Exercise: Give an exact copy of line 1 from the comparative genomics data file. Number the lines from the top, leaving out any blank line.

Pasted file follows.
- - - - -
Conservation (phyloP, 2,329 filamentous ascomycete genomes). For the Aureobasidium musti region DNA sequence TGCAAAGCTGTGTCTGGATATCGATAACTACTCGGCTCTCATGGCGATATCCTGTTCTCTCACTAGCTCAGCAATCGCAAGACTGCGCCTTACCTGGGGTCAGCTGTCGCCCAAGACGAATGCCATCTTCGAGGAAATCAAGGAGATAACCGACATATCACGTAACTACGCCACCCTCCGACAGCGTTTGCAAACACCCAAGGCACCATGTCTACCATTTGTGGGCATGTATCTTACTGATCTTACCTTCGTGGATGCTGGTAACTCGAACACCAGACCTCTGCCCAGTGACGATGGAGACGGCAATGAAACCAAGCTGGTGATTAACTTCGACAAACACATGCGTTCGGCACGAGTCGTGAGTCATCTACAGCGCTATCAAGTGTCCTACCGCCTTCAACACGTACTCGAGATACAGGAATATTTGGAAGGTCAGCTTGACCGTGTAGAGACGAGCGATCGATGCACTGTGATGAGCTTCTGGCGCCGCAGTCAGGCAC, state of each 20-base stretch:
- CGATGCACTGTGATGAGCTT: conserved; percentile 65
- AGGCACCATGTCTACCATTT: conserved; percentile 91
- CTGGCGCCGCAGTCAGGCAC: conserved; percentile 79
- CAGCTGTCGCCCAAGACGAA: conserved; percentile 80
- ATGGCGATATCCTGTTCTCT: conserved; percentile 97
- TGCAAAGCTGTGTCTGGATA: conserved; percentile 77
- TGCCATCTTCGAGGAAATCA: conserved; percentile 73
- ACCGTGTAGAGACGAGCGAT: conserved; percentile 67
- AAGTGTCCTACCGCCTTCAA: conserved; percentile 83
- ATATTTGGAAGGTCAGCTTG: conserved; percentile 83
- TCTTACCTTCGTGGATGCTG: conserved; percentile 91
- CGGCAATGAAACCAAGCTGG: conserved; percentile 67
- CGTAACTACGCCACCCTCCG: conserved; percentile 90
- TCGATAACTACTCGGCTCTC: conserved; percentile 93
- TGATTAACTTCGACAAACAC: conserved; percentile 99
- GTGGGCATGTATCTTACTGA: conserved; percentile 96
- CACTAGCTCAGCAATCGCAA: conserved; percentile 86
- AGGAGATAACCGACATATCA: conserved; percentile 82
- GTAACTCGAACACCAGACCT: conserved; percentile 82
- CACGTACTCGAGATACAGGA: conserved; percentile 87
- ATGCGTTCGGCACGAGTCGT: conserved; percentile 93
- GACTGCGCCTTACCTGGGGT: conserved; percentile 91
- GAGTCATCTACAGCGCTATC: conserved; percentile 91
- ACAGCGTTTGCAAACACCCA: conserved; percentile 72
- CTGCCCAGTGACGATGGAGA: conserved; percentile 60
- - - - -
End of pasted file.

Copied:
Conservation (phyloP, 2,329 filamentous ascomycete genomes). For the Aureobasidium musti region DNA sequence TGCAAAGCTGTGTCTGGATATCGATAACTACTCGGCTCTCATGGCGATATCCTGTTCTCTCACTAGCTCAGCAATCGCAAGACTGCGCCTTACCTGGGGTCAGCTGTCGCCCAAGACGAATGCCATCTTCGAGGAAATCAAGGAGATAACCGACATATCACGTAACTACGCCACCCTCCGACAGCGTTTGCAAACACCCAAGGCACCATGTCTACCATTTGTGGGCATGTATCTTACTGATCTTACCTTCGTGGATGCTGGTAACTCGAACACCAGACCTCTGCCCAGTGACGATGGAGACGGCAATGAAACCAAGCTGGTGATTAACTTCGACAAACACATGCGTTCGGCACGAGTCGTGAGTCATCTACAGCGCTATCAAGTGTCCTACCGCCTTCAACACGTACTCGAGATACAGGAATATTTGGAAGGTCAGCTTGACCGTGTAGAGACGAGCGATCGATGCACTGTGATGAGCTTCTGGCGCCGCAGTCAGGCAC, state of each 20-base stretch: